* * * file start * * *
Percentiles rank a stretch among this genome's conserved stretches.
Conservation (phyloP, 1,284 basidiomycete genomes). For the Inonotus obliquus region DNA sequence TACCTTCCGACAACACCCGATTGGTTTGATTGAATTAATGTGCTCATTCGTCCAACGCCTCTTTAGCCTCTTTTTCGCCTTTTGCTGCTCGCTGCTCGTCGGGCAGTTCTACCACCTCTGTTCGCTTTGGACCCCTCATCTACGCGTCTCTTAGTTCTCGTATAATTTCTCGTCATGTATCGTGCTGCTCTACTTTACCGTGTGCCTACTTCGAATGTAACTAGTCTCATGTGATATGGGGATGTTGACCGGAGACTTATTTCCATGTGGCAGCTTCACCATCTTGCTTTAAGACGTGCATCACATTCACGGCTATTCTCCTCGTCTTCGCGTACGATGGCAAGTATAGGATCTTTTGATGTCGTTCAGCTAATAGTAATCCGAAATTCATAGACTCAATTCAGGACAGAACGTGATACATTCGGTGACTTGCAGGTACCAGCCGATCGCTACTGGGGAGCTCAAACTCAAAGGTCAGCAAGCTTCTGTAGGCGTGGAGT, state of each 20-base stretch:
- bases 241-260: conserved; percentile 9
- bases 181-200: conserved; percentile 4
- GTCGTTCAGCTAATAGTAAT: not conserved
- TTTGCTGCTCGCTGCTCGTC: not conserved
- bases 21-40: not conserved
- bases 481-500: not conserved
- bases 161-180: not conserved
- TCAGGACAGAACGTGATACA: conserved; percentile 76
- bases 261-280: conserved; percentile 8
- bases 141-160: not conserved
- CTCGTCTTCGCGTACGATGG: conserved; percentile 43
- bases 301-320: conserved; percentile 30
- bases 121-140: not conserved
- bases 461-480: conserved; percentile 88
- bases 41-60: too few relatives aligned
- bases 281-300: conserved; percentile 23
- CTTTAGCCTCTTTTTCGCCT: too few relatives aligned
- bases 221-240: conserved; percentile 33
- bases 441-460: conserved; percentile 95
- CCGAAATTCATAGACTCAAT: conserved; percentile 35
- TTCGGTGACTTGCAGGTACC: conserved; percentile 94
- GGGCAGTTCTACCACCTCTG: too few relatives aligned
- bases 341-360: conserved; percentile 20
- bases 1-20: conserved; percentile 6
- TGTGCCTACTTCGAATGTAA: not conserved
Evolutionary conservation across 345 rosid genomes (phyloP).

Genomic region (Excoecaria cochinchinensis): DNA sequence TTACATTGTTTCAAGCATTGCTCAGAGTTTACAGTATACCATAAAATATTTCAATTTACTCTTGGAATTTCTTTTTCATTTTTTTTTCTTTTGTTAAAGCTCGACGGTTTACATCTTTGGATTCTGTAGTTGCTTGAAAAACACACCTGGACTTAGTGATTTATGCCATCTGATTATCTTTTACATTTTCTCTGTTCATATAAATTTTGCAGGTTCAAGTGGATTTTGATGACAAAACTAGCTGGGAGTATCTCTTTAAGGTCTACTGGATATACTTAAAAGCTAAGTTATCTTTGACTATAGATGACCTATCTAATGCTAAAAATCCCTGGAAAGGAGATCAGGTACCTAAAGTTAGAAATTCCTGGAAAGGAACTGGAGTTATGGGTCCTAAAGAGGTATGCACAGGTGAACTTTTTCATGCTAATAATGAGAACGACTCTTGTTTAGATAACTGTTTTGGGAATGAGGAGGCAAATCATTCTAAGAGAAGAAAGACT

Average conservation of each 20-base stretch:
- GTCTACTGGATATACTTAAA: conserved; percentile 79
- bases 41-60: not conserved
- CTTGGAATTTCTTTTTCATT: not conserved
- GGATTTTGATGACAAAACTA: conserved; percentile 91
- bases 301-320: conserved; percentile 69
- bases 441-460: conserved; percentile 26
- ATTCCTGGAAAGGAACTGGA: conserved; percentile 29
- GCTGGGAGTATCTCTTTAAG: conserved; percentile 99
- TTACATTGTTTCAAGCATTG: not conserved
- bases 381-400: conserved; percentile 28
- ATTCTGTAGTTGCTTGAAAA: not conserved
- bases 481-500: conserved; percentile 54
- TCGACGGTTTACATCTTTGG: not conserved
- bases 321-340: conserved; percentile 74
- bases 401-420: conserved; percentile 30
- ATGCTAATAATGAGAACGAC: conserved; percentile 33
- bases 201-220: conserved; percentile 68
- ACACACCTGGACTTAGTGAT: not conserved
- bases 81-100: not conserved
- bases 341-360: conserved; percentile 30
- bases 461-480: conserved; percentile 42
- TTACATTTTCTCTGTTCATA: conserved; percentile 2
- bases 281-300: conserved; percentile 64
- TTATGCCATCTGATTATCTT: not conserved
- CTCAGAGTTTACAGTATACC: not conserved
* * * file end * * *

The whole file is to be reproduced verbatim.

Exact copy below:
Percentiles rank a stretch among this genome's conserved stretches.
Conservation (phyloP, 1,284 basidiomycete genomes). For the Inonotus obliquus region DNA sequence TACCTTCCGACAACACCCGATTGGTTTGATTGAATTAATGTGCTCATTCGTCCAACGCCTCTTTAGCCTCTTTTTCGCCTTTTGCTGCTCGCTGCTCGTCGGGCAGTTCTACCACCTCTGTTCGCTTTGGACCCCTCATCTACGCGTCTCTTAGTTCTCGTATAATTTCTCGTCATGTATCGTGCTGCTCTACTTTACCGTGTGCCTACTTCGAATGTAACTAGTCTCATGTGATATGGGGATGTTGACCGGAGACTTATTTCCATGTGGCAGCTTCACCATCTTGCTTTAAGACGTGCATCACATTCACGGCTATTCTCCTCGTCTTCGCGTACGATGGCAAGTATAGGATCTTTTGATGTCGTTCAGCTAATAGTAATCCGAAATTCATAGACTCAATTCAGGACAGAACGTGATACATTCGGTGACTTGCAGGTACCAGCCGATCGCTACTGGGGAGCTCAAACTCAAAGGTCAGCAAGCTTCTGTAGGCGTGGAGT, state of each 20-base stretch:
- bases 241-260: conserved; percentile 9
- bases 181-200: conserved; percentile 4
- GTCGTTCAGCTAATAGTAAT: not conserved
- TTTGCTGCTCGCTGCTCGTC: not conserved
- bases 21-40: not conserved
- bases 481-500: not conserved
- bases 161-180: not conserved
- TCAGGACAGAACGTGATACA: conserved; percentile 76
- bases 261-280: conserved; percentile 8
- bases 141-160: not conserved
- CTCGTCTTCGCGTACGATGG: conserved; percentile 43
- bases 301-320: conserved; percentile 30
- bases 121-140: not conserved
- bases 461-480: conserved; percentile 88
- bases 41-60: too few relatives aligned
- bases 281-300: conserved; percentile 23
- CTTTAGCCTCTTTTTCGCCT: too few relatives aligned
- bases 221-240: conserved; percentile 33
- bases 441-460: conserved; percentile 95
- CCGAAATTCATAGACTCAAT: conserved; percentile 35
- TTCGGTGACTTGCAGGTACC: conserved; percentile 94
- GGGCAGTTCTACCACCTCTG: too few relatives aligned
- bases 341-360: conserved; percentile 20
- bases 1-20: conserved; percentile 6
- TGTGCCTACTTCGAATGTAA: not conserved
Evolutionary conservation across 345 rosid genomes (phyloP).

Genomic region (Excoecaria cochinchinensis): DNA sequence TTACATTGTTTCAAGCATTGCTCAGAGTTTACAGTATACCATAAAATATTTCAATTTACTCTTGGAATTTCTTTTTCATTTTTTTTTCTTTTGTTAAAGCTCGACGGTTTACATCTTTGGATTCTGTAGTTGCTTGAAAAACACACCTGGACTTAGTGATTTATGCCATCTGATTATCTTTTACATTTTCTCTGTTCATATAAATTTTGCAGGTTCAAGTGGATTTTGATGACAAAACTAGCTGGGAGTATCTCTTTAAGGTCTACTGGATATACTTAAAAGCTAAGTTATCTTTGACTATAGATGACCTATCTAATGCTAAAAATCCCTGGAAAGGAGATCAGGTACCTAAAGTTAGAAATTCCTGGAAAGGAACTGGAGTTATGGGTCCTAAAGAGGTATGCACAGGTGAACTTTTTCATGCTAATAATGAGAACGACTCTTGTTTAGATAACTGTTTTGGGAATGAGGAGGCAAATCATTCTAAGAGAAGAAAGACT

Average conservation of each 20-base stretch:
- GTCTACTGGATATACTTAAA: conserved; percentile 79
- bases 41-60: not conserved
- CTTGGAATTTCTTTTTCATT: not conserved
- GGATTTTGATGACAAAACTA: conserved; percentile 91
- bases 301-320: conserved; percentile 69
- bases 441-460: conserved; percentile 26
- ATTCCTGGAAAGGAACTGGA: conserved; percentile 29
- GCTGGGAGTATCTCTTTAAG: conserved; percentile 99
- TTACATTGTTTCAAGCATTG: not conserved
- bases 381-400: conserved; percentile 28
- ATTCTGTAGTTGCTTGAAAA: not conserved
- bases 481-500: conserved; percentile 54
- TCGACGGTTTACATCTTTGG: not conserved
- bases 321-340: conserved; percentile 74
- bases 401-420: conserved; percentile 30
- ATGCTAATAATGAGAACGAC: conserved; percentile 33
- bases 201-220: conserved; percentile 68
- ACACACCTGGACTTAGTGAT: not conserved
- bases 81-100: not conserved
- bases 341-360: conserved; percentile 30
- bases 461-480: conserved; percentile 42
- TTACATTTTCTCTGTTCATA: conserved; percentile 2
- bases 281-300: conserved; percentile 64
- TTATGCCATCTGATTATCTT: not conserved
- CTCAGAGTTTACAGTATACC: not conserved